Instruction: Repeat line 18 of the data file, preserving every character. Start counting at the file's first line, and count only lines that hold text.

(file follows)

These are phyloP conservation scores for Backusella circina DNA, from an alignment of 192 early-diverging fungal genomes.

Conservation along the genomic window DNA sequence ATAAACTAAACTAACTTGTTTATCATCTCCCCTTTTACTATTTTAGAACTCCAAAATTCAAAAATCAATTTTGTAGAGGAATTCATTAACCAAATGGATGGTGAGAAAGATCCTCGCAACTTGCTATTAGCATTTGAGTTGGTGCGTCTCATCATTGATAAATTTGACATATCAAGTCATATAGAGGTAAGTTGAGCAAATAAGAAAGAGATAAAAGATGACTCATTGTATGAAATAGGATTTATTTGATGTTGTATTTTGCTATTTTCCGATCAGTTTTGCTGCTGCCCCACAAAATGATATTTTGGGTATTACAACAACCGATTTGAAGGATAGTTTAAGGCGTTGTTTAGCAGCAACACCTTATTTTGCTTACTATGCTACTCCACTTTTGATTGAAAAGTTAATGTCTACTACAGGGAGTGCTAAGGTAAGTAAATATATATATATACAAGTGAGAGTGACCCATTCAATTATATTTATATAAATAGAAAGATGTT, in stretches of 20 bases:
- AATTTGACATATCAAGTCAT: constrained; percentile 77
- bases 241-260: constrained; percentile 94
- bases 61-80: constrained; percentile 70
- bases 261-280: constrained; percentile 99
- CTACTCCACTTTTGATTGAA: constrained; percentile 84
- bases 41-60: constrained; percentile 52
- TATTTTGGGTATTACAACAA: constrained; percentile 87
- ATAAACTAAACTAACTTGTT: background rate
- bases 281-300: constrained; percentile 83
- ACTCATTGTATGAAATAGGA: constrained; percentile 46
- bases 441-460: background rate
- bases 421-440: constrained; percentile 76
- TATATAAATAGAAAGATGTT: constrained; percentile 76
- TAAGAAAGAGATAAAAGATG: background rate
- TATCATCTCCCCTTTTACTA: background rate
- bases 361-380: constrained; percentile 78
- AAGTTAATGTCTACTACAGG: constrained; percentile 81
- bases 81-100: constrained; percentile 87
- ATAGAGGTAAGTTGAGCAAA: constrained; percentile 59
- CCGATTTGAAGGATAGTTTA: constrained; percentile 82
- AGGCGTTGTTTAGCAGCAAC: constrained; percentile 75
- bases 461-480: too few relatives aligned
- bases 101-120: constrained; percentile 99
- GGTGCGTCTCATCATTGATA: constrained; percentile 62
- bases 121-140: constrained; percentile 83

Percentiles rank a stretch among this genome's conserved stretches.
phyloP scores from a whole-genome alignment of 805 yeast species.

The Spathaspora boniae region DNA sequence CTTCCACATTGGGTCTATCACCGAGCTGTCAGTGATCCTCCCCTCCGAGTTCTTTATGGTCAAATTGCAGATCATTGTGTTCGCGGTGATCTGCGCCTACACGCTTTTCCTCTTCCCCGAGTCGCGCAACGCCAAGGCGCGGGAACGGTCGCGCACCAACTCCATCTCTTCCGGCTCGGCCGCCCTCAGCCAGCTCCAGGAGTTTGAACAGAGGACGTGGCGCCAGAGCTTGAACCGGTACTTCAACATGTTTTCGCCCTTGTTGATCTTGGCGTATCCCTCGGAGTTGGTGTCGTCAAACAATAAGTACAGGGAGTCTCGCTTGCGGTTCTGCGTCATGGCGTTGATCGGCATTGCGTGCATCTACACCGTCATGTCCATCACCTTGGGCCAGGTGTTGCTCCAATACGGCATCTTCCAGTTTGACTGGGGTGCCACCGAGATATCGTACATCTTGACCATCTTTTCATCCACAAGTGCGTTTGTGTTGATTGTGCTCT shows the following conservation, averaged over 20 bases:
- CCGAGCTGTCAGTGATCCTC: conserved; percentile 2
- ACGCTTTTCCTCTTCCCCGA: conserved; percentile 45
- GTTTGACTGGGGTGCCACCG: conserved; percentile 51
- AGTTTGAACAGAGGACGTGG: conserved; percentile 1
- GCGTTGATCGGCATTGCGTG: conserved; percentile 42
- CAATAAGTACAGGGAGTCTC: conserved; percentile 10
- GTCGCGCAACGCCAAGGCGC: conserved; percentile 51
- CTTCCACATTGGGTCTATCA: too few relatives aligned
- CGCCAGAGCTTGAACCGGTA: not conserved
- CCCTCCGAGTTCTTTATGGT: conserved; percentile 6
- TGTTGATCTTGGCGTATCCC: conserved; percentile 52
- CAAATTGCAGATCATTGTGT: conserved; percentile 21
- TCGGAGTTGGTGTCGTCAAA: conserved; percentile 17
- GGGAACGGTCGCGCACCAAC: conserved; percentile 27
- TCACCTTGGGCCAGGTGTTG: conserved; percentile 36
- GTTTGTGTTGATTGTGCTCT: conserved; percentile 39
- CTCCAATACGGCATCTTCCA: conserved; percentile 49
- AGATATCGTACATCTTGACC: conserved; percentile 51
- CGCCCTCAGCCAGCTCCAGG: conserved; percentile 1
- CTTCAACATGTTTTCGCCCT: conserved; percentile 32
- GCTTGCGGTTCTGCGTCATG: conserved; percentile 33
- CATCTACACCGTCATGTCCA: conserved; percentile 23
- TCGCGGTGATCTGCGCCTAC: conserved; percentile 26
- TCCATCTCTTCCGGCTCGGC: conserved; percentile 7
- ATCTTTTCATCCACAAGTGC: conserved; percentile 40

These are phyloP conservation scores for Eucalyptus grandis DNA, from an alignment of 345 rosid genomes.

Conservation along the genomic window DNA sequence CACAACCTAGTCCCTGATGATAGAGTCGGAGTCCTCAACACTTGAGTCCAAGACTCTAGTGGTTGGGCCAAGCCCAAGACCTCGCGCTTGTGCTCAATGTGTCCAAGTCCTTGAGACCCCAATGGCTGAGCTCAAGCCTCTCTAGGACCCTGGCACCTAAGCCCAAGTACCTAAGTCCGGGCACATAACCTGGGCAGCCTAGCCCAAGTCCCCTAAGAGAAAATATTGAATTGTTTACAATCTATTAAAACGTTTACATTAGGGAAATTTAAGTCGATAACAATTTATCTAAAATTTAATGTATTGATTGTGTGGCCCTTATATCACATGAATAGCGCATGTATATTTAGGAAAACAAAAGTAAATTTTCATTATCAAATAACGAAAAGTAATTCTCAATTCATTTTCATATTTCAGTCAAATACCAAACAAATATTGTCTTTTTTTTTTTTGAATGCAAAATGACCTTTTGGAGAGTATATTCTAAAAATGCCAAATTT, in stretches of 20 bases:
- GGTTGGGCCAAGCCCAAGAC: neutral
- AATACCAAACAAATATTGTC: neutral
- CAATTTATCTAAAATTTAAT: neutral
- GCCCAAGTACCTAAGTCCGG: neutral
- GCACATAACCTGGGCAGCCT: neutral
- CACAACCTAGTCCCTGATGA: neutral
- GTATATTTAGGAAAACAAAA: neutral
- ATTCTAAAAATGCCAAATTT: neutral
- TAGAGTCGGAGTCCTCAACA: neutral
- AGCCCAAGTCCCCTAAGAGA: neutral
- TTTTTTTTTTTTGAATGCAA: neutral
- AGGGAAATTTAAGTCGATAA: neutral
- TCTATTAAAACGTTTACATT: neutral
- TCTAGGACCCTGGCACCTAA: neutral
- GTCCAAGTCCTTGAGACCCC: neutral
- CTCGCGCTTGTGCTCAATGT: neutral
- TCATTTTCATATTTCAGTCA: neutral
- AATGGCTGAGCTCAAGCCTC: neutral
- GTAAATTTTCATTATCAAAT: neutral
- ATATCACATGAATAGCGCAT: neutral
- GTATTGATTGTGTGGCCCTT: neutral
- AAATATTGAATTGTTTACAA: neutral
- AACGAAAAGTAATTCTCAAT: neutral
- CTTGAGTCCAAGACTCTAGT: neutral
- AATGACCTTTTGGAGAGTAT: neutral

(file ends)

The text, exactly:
- bases 361-380: constrained; percentile 78